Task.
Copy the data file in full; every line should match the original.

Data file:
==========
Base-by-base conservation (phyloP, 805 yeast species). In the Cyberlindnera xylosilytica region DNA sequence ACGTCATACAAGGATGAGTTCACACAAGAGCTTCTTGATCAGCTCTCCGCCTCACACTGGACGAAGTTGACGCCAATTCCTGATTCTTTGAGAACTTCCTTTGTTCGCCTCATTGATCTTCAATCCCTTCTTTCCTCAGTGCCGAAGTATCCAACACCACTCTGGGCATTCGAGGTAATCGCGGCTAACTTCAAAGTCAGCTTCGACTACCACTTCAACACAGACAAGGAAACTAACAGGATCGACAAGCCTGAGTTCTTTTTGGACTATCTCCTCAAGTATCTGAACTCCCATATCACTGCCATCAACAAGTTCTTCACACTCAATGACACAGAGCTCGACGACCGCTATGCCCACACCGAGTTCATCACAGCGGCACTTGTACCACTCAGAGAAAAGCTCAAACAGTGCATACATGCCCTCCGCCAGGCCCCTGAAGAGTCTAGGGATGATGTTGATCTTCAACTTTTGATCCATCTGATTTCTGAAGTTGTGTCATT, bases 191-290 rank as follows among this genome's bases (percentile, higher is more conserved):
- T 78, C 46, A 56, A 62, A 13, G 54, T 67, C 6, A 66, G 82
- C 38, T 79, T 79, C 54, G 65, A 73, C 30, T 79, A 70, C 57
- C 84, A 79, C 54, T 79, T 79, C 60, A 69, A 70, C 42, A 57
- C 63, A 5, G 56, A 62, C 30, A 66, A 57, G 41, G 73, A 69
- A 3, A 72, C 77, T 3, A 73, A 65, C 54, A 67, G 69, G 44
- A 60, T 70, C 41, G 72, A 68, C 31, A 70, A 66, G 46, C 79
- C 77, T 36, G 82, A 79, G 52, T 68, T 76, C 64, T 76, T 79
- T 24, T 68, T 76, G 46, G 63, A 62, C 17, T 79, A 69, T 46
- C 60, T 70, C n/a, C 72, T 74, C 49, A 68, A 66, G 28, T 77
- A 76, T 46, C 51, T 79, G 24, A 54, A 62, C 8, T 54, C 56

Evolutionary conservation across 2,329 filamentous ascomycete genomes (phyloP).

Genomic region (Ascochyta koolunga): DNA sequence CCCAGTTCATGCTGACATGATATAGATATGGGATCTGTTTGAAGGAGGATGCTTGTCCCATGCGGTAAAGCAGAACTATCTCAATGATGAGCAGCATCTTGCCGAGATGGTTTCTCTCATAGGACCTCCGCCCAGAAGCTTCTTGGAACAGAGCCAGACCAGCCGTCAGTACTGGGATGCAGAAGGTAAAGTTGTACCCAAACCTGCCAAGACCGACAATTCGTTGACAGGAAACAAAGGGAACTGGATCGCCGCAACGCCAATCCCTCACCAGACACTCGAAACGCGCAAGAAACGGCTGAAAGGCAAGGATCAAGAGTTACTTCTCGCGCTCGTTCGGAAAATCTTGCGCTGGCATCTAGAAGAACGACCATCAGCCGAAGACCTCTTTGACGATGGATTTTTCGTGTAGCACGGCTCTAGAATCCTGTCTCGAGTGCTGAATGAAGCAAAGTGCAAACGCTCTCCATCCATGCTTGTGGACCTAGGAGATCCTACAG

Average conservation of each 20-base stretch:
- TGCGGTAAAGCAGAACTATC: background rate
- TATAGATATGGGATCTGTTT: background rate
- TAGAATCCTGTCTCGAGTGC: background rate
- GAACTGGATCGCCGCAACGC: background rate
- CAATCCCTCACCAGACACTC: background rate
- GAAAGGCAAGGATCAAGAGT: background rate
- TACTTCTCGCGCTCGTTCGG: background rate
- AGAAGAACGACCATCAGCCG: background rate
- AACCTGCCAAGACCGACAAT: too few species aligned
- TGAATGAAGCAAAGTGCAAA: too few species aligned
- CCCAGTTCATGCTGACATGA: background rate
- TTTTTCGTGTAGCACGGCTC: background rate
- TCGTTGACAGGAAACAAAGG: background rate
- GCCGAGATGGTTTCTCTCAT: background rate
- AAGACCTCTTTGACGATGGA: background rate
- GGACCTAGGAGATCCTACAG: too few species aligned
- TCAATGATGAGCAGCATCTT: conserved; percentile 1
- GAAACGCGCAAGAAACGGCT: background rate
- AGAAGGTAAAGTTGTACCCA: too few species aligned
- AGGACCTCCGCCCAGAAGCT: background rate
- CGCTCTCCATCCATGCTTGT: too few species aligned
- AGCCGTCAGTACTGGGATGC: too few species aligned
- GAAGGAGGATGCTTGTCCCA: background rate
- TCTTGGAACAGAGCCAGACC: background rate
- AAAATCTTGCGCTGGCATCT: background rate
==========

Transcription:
Base-by-base conservation (phyloP, 805 yeast species). In the Cyberlindnera xylosilytica region DNA sequence ACGTCATACAAGGATGAGTTCACACAAGAGCTTCTTGATCAGCTCTCCGCCTCACACTGGACGAAGTTGACGCCAATTCCTGATTCTTTGAGAACTTCCTTTGTTCGCCTCATTGATCTTCAATCCCTTCTTTCCTCAGTGCCGAAGTATCCAACACCACTCTGGGCATTCGAGGTAATCGCGGCTAACTTCAAAGTCAGCTTCGACTACCACTTCAACACAGACAAGGAAACTAACAGGATCGACAAGCCTGAGTTCTTTTTGGACTATCTCCTCAAGTATCTGAACTCCCATATCACTGCCATCAACAAGTTCTTCACACTCAATGACACAGAGCTCGACGACCGCTATGCCCACACCGAGTTCATCACAGCGGCACTTGTACCACTCAGAGAAAAGCTCAAACAGTGCATACATGCCCTCCGCCAGGCCCCTGAAGAGTCTAGGGATGATGTTGATCTTCAACTTTTGATCCATCTGATTTCTGAAGTTGTGTCATT, bases 191-290 rank as follows among this genome's bases (percentile, higher is more conserved):
- T 78, C 46, A 56, A 62, A 13, G 54, T 67, C 6, A 66, G 82
- C 38, T 79, T 79, C 54, G 65, A 73, C 30, T 79, A 70, C 57
- C 84, A 79, C 54, T 79, T 79, C 60, A 69, A 70, C 42, A 57
- C 63, A 5, G 56, A 62, C 30, A 66, A 57, G 41, G 73, A 69
- A 3, A 72, C 77, T 3, A 73, A 65, C 54, A 67, G 69, G 44
- A 60, T 70, C 41, G 72, A 68, C 31, A 70, A 66, G 46, C 79
- C 77, T 36, G 82, A 79, G 52, T 68, T 76, C 64, T 76, T 79
- T 24, T 68, T 76, G 46, G 63, A 62, C 17, T 79, A 69, T 46
- C 60, T 70, C n/a, C 72, T 74, C 49, A 68, A 66, G 28, T 77
- A 76, T 46, C 51, T 79, G 24, A 54, A 62, C 8, T 54, C 56

Evolutionary conservation across 2,329 filamentous ascomycete genomes (phyloP).

Genomic region (Ascochyta koolunga): DNA sequence CCCAGTTCATGCTGACATGATATAGATATGGGATCTGTTTGAAGGAGGATGCTTGTCCCATGCGGTAAAGCAGAACTATCTCAATGATGAGCAGCATCTTGCCGAGATGGTTTCTCTCATAGGACCTCCGCCCAGAAGCTTCTTGGAACAGAGCCAGACCAGCCGTCAGTACTGGGATGCAGAAGGTAAAGTTGTACCCAAACCTGCCAAGACCGACAATTCGTTGACAGGAAACAAAGGGAACTGGATCGCCGCAACGCCAATCCCTCACCAGACACTCGAAACGCGCAAGAAACGGCTGAAAGGCAAGGATCAAGAGTTACTTCTCGCGCTCGTTCGGAAAATCTTGCGCTGGCATCTAGAAGAACGACCATCAGCCGAAGACCTCTTTGACGATGGATTTTTCGTGTAGCACGGCTCTAGAATCCTGTCTCGAGTGCTGAATGAAGCAAAGTGCAAACGCTCTCCATCCATGCTTGTGGACCTAGGAGATCCTACAG

Average conservation of each 20-base stretch:
- TGCGGTAAAGCAGAACTATC: background rate
- TATAGATATGGGATCTGTTT: background rate
- TAGAATCCTGTCTCGAGTGC: background rate
- GAACTGGATCGCCGCAACGC: background rate
- CAATCCCTCACCAGACACTC: background rate
- GAAAGGCAAGGATCAAGAGT: background rate
- TACTTCTCGCGCTCGTTCGG: background rate
- AGAAGAACGACCATCAGCCG: background rate
- AACCTGCCAAGACCGACAAT: too few species aligned
- TGAATGAAGCAAAGTGCAAA: too few species aligned
- CCCAGTTCATGCTGACATGA: background rate
- TTTTTCGTGTAGCACGGCTC: background rate
- TCGTTGACAGGAAACAAAGG: background rate
- GCCGAGATGGTTTCTCTCAT: background rate
- AAGACCTCTTTGACGATGGA: background rate
- GGACCTAGGAGATCCTACAG: too few species aligned
- TCAATGATGAGCAGCATCTT: conserved; percentile 1
- GAAACGCGCAAGAAACGGCT: background rate
- AGAAGGTAAAGTTGTACCCA: too few species aligned
- AGGACCTCCGCCCAGAAGCT: background rate
- CGCTCTCCATCCATGCTTGT: too few species aligned
- AGCCGTCAGTACTGGGATGC: too few species aligned
- GAAGGAGGATGCTTGTCCCA: background rate
- TCTTGGAACAGAGCCAGACC: background rate
- AAAATCTTGCGCTGGCATCT: background rate